And again, you could do all of these things and the person could still complete the suicide.  You could do none and they decide not to.  You are not that powerful, certainly not as powerful as depression can be.  But it's always worth a try.

The Intersection of Crisis Response and . . . Pretty Much Everything

Last week, Eric Morris wrote on the New York Times Freakonomics Blog about what he called the "Danger of Safety." Referring to the recent crash on the D.C. Metro that killed 9 people, he wrote:
The relative rarity of air and rail disasters makes them novel, and hence news. Car crashes bite man, and rail and air crashes bite dog. Intensive coverage of the few air and rail accidents that do occur in turn promotes the widespread — and erroneous — inference that planes and trains are unsafe. In an unfair irony, in transportation perhaps too much safety can be a dangerous thing.
The Quarterback brings this up because in a recent post about the murder of Neda Sultan, I wrote:
We live our lives based on what is likely, not what is possible, in terms of danger. This video brings home in a very vivid way what of course we already knew -- that the world is not safe, particularly if you are a protester in Tehran.
But Morris brings up the flip side of that, which is that trauma messes with our understanding of what is possible vs. what is likely. When something like this happens, we feel like we've been duped. We've been living our lives in a state of complacency, believing, say, that the Metro is safe, and we feel like all of a sudden we have woken up from our stupor to the horrible truth that it really isn't. And the media coverage reinforces that false perception.

On a related note, on Monday Freakonomics posted the following:
In the 1990’s, a call went out for the F.A.A. to stop letting air-traveling parents carry young children in their laps, making them buy a ticket for their children instead, so that every person could wear a seatbelt. The F.A.A. refused, saying that the cost of an extra ticket could force parents to travel by car instead. Car crashes are the leading cause of death for children. On the other hand, the problem of child safety in air travel, the F.A.A. said, “barely exists.” Yet another example of how terrible we are at assessing risk, especially when it comes to our children.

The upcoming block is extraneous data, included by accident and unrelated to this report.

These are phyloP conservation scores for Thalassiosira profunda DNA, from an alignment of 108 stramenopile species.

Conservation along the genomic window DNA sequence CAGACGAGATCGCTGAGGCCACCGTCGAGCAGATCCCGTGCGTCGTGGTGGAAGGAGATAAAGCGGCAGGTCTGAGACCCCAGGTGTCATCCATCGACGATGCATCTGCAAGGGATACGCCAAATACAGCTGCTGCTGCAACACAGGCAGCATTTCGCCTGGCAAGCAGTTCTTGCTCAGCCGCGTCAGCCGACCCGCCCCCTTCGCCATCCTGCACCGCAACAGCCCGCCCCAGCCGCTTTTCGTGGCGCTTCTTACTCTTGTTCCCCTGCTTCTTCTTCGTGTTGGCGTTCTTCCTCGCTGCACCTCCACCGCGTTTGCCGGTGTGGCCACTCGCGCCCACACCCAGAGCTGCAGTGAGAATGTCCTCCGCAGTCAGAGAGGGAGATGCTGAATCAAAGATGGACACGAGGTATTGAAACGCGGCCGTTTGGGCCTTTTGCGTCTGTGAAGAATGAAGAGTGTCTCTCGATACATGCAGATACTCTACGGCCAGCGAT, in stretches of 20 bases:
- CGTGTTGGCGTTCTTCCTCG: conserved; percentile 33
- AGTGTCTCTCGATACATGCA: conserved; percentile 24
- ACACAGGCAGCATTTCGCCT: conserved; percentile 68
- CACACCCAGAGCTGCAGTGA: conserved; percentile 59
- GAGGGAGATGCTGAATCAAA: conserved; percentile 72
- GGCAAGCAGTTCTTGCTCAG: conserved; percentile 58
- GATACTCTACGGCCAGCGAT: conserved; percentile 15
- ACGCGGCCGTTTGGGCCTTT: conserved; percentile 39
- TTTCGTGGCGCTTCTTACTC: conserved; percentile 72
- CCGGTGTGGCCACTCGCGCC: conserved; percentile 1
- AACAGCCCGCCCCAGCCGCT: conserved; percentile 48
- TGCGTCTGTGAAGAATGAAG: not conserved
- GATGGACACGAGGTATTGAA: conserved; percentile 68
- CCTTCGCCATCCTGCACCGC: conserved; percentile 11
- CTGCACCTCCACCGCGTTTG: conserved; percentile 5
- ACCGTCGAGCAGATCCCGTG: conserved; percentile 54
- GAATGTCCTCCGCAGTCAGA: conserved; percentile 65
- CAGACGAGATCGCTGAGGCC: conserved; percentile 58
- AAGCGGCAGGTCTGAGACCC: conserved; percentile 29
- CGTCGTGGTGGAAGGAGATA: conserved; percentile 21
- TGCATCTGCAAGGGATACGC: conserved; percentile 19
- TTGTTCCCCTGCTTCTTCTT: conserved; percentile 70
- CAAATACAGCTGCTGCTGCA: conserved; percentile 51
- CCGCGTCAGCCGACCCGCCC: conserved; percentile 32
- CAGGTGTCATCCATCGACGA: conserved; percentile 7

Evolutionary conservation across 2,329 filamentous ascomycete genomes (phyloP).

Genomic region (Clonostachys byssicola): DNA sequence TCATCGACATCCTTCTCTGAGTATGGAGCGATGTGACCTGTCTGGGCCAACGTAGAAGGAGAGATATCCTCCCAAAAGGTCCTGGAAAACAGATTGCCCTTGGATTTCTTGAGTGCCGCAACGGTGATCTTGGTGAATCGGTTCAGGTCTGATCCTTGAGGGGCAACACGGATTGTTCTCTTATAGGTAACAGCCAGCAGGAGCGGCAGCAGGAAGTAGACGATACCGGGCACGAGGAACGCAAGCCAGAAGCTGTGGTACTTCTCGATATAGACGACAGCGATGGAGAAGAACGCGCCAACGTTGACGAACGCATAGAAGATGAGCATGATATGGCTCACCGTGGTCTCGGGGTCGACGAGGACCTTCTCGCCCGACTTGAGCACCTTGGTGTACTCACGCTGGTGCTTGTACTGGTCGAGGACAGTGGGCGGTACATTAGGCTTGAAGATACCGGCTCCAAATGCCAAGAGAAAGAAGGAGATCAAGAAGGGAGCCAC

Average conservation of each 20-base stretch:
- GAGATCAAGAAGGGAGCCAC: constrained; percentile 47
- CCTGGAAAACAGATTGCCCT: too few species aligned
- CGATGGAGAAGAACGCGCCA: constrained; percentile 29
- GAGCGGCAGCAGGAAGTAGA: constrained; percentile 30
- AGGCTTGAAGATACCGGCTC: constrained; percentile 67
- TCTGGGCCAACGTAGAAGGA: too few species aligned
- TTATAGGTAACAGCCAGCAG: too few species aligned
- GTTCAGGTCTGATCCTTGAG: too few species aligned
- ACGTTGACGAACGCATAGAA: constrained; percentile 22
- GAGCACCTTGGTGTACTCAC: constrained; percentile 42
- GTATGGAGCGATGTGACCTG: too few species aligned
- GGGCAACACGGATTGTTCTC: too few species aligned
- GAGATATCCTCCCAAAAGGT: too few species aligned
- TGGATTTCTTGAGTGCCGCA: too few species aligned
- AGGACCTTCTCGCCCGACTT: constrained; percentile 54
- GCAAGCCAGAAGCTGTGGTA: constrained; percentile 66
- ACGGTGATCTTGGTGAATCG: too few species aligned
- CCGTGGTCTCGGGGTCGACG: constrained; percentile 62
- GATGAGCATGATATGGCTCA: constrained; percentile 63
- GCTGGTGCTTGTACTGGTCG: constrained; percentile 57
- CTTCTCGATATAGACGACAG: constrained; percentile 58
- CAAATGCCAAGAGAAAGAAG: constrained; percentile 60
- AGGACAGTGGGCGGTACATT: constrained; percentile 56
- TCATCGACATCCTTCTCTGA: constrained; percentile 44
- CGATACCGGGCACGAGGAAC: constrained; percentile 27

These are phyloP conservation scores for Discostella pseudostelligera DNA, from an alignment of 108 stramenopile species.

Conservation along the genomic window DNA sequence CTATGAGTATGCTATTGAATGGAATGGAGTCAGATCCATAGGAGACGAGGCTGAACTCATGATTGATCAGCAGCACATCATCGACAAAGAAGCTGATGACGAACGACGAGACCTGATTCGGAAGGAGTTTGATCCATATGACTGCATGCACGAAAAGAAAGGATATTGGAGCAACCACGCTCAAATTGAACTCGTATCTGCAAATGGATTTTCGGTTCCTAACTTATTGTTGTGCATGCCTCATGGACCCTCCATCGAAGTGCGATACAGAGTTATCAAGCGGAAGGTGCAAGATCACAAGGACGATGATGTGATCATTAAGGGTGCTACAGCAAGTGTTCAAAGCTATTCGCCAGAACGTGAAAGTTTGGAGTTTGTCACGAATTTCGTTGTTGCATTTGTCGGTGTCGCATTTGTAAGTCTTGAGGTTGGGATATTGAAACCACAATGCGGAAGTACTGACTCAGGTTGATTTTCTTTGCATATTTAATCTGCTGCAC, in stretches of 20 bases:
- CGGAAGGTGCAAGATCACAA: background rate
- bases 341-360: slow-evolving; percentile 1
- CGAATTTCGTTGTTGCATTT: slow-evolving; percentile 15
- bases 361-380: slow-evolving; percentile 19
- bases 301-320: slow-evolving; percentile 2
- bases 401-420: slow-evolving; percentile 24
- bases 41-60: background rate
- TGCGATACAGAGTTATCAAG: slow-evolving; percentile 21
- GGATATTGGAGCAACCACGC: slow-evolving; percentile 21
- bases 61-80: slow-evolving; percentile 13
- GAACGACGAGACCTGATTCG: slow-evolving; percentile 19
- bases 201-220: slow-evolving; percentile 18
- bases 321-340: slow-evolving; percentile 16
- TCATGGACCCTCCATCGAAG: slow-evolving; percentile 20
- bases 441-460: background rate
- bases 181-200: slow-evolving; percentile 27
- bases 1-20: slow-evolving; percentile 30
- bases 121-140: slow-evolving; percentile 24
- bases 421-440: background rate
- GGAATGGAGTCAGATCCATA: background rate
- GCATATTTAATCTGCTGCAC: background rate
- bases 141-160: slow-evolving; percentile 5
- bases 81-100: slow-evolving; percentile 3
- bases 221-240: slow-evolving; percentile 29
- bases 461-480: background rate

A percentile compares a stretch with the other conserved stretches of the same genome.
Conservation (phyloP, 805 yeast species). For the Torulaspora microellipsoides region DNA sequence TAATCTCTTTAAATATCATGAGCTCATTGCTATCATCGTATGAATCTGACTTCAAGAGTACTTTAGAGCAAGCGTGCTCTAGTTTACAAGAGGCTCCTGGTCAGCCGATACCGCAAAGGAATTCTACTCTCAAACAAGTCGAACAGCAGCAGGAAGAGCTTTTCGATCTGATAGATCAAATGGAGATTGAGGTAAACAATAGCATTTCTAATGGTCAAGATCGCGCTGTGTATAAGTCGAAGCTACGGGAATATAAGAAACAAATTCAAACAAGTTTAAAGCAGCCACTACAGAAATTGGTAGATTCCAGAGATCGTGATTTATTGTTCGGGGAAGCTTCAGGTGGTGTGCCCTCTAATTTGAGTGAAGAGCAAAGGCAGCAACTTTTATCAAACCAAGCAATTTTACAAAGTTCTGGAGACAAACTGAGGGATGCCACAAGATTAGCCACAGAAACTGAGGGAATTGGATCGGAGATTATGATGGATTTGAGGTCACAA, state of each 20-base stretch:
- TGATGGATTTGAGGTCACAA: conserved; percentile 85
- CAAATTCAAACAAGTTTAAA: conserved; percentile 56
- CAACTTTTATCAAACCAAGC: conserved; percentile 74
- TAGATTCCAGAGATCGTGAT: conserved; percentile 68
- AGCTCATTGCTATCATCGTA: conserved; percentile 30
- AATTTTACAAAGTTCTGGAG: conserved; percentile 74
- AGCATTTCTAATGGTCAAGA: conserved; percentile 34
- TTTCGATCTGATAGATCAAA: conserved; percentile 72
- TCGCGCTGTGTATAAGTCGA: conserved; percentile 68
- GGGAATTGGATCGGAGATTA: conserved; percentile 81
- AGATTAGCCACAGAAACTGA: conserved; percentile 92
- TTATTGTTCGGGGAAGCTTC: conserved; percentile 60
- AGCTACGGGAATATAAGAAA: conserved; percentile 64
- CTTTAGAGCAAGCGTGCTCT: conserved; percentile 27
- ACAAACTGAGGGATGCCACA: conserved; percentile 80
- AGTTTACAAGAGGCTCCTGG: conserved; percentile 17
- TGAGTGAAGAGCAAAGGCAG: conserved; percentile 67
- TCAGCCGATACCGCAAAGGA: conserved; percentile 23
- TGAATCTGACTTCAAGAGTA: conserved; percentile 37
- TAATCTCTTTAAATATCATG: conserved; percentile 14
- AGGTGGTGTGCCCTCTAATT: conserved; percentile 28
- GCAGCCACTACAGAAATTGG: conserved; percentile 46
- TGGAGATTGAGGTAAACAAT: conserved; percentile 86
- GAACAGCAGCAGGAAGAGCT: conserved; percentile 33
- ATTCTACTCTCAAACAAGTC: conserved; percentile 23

One of the commenters replied:

The response to your blog is simple . . .The overwhelming majority of people are ignorant of the scientific method — thus, probability and risk.

I can't tell you how strenuously the Quarterback disagrees with this analysis. The fact that rational information tells us something different than that upon which we feel compelled to or choose to act does not mean we don't understand better information, or how good information is obtained. It just means that there are things that are psychologically more compelling than empirically derived data in this instance, and that, as the original post notes, we are actually pretty bad at estimating what the empirically derived data on danger will tell us.

Morris understands this when he looks at how the relative rarity and the news coverage of a transportation accident skews our perception of the danger of that mode of transportation. It may be that if you ask people which is safer, a car or the Metro, they will say a car. They will be wrong. But I doubt that if you told them the relevant statistics most people would say, "No, the Metro is still more dangerous." What they will say, however, is, "Even though I know that, my gut instinct is just to avoid the Metro."

Our guts are powerful, and yes, they are influenced by data and by the scientific method. They are also influenced by media coverage, shock, personalization, and perhaps most powerfully, by what we can control. We can avoid a plane, or strap our child in. We can avoid the Metro. We can drive defensively. But what most of us can't do without completely changing our entire lives is avoid driving, so it is important to us that, on a gut level, we continue to be able to drive. We therefore ignore that data, perhaps not cognitively, but instinctively. We're not stupid, we're just trying to get by, to live in the shadow of what is likely and what is possible.

Tuesday, July 7, 2009

Trigger: It's Not Just for Roy Rogers Anymore

The Quarterback has a friend who has Post Traumatic Stress Disorder.  The details aren't important, she just does.  Recently, she told me that while she enjoyed reading this blog, she thought she might have to stop, because it triggers her.  If you've never been triggered you may not have the first clue what it means.  Once you have been, you don't have any doubt that that's what it was.

Simply put, when someone is triggered, they suddenly feel the emotions and physical sensations of something really awful -- often something really awful from their past, but not always -- because of some association with the present.  People with PTSD of course are more easily triggered and their reactions when they are triggered can be much more severe.  But really, anyone can be triggered, and sometimes the connections can be quite tenuous.